What is most important about each of your parts no matter how they may behave or the way that they perform their roles is that all parts do have a positive intent. Their impact may result in more disharmony and imbalance which can make it challenging for you, but all parts are responding with the intent to protect you even if those strategies are maladaptive. Oftentimes, we might feel frustrated, impatient, critical, or want these parts to go away. However, when we can see them, listen, express an interest in getting to know them, appreciate their efforts, and build trust, we can heal and create an internal family system that generates harmony and cohesion.


IFS works to create an inner dialogue with these parts that invites curiosity and compassionate understanding for the role that they have played. [3] In this way, we explore whether the current role of these protectors are still needed, or if they might be ready to transmute their role into something else that facilitates greater balance and wholeness. You can make contact with them, get to know them, negotiate with them, encourage them to trust you, help them communicate with each other and give them what they need to heal. [4]



IFS Approach


IFS is a guided exploration journey of identifying, witnessing, meeting, and conversing with each of your parts in a curious, compassionate, patient, genuine and reverent way. Our parts are perceptive and are only willing to transform if we take them seriously, create time to listen, build rapport with them, create trust and safety, and acknowledge their efforts.


IFS engages with parts visually, somatically, emotionally, and through behavior. In a session, we begin by accessing a part with the intention to un-blend from it so that we can get to know it as distinct from "Self." Through this process we discover the part's role and if and what it is trying to protect. We then work to develop a trusting relationship with each part. This process takes time and multiple sessions.


A little girl holds a magnifying glass above a shiny green grasshopper.



IFS Assumptions


The IFS model is rooted in 5 basic assumptions [5]:


1. The human mind is subdivided into an unknown number of parts.


2. Each person has a Self, and the Self should be the chief agent in coordinating the inner family.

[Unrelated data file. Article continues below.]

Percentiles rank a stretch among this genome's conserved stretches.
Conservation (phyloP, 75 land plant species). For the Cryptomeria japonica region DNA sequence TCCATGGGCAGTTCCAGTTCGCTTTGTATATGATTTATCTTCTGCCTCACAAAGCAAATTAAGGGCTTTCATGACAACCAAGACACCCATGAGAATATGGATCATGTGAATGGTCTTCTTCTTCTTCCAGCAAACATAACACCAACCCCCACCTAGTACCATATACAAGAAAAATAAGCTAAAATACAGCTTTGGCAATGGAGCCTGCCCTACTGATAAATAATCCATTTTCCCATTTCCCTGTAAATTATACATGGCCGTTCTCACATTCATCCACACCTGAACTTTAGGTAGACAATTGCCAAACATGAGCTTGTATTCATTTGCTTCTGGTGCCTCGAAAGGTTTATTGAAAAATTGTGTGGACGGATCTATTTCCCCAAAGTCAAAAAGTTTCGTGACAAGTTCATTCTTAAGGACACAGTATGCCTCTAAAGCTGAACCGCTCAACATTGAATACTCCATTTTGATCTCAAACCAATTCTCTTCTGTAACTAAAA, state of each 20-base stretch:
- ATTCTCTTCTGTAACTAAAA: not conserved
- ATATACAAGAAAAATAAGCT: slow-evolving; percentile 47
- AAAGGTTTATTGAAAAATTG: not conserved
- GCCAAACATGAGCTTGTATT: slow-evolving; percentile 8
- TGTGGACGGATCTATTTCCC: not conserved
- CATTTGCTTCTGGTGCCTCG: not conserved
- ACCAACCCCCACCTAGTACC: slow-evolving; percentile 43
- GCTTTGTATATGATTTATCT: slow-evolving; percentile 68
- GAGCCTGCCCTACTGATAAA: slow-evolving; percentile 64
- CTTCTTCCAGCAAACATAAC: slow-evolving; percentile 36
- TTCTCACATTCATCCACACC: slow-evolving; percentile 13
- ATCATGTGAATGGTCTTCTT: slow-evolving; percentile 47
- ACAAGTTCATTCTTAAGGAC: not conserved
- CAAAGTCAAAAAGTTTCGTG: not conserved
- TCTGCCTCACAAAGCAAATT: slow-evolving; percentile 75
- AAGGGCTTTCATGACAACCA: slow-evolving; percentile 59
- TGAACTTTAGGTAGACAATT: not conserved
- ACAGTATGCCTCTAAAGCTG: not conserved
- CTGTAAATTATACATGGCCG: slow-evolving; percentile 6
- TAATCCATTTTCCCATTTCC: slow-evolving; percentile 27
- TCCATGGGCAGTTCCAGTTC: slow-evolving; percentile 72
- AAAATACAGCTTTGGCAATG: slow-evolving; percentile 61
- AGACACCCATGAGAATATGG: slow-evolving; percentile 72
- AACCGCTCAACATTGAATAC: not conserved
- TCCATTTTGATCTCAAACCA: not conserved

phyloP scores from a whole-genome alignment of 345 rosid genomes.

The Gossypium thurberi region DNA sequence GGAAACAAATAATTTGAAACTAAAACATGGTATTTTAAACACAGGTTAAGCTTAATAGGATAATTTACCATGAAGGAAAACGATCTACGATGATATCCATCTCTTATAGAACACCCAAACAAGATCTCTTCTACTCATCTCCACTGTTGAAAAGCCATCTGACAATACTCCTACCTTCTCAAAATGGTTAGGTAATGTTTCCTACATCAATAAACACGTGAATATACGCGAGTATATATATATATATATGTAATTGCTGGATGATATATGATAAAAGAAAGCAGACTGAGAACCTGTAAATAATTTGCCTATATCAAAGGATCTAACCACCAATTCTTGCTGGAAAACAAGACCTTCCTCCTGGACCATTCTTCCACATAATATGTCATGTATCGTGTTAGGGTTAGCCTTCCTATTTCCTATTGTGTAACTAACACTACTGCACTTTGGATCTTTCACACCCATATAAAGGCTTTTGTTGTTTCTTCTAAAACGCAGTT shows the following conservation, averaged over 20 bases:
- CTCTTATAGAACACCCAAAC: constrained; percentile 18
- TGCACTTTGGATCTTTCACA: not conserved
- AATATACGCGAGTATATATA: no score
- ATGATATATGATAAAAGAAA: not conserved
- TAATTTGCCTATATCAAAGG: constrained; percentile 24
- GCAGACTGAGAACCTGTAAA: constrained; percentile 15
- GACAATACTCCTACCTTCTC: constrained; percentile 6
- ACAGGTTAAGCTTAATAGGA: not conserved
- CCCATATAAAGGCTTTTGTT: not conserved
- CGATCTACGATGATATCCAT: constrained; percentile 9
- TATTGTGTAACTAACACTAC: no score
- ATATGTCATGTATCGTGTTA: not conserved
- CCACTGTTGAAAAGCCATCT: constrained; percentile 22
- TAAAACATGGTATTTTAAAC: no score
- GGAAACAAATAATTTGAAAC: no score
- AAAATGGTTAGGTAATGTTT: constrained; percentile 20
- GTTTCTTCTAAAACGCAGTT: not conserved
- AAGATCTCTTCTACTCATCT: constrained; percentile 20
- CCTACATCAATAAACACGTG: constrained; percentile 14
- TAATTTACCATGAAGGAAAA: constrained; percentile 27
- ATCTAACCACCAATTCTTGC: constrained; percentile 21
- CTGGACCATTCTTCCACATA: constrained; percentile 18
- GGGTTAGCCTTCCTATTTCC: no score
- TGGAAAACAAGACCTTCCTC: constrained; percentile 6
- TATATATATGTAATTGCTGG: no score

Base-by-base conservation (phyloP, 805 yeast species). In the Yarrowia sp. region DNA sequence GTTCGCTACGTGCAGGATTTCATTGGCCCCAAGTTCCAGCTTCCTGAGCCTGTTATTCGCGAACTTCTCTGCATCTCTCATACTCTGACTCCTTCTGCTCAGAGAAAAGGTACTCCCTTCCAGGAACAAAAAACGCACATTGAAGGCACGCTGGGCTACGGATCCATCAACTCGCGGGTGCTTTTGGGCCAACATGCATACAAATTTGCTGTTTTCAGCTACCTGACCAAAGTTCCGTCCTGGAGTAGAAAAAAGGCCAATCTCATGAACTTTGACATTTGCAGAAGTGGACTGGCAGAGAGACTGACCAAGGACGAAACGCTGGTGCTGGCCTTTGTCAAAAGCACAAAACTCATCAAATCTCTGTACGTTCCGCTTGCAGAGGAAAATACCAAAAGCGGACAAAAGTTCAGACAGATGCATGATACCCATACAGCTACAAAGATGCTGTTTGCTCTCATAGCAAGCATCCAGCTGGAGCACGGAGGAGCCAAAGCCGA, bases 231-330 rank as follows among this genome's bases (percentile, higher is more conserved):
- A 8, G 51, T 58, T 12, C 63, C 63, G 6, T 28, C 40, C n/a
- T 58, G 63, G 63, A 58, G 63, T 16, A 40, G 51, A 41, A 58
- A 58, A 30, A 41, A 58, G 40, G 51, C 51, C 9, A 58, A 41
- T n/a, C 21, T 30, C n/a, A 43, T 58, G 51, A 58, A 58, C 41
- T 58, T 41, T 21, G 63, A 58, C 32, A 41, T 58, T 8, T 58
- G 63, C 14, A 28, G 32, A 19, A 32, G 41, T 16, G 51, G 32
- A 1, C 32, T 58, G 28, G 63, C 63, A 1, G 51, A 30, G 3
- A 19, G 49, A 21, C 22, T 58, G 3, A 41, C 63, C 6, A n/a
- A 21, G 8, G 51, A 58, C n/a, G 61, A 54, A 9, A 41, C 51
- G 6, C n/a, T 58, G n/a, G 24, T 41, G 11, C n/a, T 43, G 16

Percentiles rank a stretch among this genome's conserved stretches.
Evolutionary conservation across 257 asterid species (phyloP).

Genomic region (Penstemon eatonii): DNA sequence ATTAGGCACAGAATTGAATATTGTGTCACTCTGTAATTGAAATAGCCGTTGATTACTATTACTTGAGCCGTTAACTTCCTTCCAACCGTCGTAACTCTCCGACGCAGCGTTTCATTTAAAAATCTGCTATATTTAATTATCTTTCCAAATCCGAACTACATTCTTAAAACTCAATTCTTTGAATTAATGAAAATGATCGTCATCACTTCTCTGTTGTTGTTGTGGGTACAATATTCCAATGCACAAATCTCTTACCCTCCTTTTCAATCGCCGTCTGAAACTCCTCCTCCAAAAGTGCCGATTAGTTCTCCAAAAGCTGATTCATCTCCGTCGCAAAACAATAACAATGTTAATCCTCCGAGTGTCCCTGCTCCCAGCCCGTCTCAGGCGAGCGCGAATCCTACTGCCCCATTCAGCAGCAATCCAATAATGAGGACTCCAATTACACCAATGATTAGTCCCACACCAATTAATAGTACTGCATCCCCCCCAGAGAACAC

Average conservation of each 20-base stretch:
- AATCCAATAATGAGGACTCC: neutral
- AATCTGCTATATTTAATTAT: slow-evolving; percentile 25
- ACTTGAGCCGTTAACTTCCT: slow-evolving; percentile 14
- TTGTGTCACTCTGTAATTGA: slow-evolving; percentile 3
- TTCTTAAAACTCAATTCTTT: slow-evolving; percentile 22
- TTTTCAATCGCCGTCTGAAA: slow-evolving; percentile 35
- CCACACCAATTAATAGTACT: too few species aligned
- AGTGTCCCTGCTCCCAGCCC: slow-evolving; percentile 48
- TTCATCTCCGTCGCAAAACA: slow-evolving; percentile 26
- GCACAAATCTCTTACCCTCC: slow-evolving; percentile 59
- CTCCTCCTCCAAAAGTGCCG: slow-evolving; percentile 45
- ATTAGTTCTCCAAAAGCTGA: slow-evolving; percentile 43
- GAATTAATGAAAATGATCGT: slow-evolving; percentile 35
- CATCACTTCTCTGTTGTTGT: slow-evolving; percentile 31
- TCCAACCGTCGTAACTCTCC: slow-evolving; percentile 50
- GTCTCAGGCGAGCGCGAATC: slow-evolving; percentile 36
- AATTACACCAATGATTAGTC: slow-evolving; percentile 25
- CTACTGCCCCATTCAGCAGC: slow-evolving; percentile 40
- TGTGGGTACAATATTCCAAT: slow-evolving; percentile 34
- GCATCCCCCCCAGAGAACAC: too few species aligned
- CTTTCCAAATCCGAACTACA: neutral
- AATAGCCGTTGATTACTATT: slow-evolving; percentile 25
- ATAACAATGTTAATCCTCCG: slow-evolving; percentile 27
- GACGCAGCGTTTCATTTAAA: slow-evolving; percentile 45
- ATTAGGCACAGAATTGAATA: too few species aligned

3. Parts engaging in harmonizing behavior are beneficial to the individual. There is no such thing as a “bad part.” Therapy aims to help parts discover their supportive roles.


4. Personal growth and development leads to the development of the internal family. Interactions between parts become more complex, allowing for systems theory to be applied to the internal system. Reorganization of the internal system may lead to rapid changes in the roles of parts.


5. Adjustments made to the internal system will result in changes to the external system and vice versa. Therefore, both the internal and external systems need to be adequately assessed.



IFS Components

Their are 3 main components to IFS:


1. Self


2. Wounded Child


3. Protectors



Goals of IFS


1. Cultivate Self


2. We welcome all parts with curiosity and compassion. We seek to understand each one and appreciate its efforts to help us, without losing sight of the ways it is causing problems. We develop a relationship of caring and trust with each part, and then take steps to heal it so it can function in a healthy way.


3. Un-blend and differentiate parts from Self


4. Befriend, build trust and heal parts


5. Create a cohesive, harmonizing internal system



Conclusion


IFS in essence is a healing modality that serves to understand, listen, and be curious about the internal fragments within us so that we may return to inner balance, accord and unity. So next time you notice yourself talking to yourself, pay attention to see if it might be a part. Inquire who might be doing the talking, whose beliefs are they, what are their thoughts and sensations, what do they look like, how do they behave and what’s their role? All our parts want a compassionate ear, a caring tone, and a curious demeanor to share themselves with. Our internal family system can play a symphony of melodies, harmonies and tunes that activate joy, love, trust, and ease and relaxedness. This is your inner home, your place of belonging, and IFS aims to transform the inner family back home.


A brown and white dog  with soft pointy, flopped ears stares into the camera with sweet brown puppy dog eyes.


References


1. Self-Therapy : A step-by-step guide to creating wholeness and healing your inner child using IFS, A new cutting-edge Psychotherapy, Jay Early, 2009, pg. 19


3. Self-Therapy : A step-by-step guide to creating wholeness and healing your inner child using IFS, A new cutting-edge Psychotherapy, Jay Early, 2009, pg. 12

4. Self-Therapy : A step-by-step guide to creating wholeness and healing your inner child using IFS, A new cutting-edge Psychotherapy, Jay Early, 2009, pg. 20

5. Self-Therapy : A step-by-step guide to creating wholeness and healing your inner child using IFS, A new cutting-edge Psychotherapy, Jay Early, 2009, pg. 12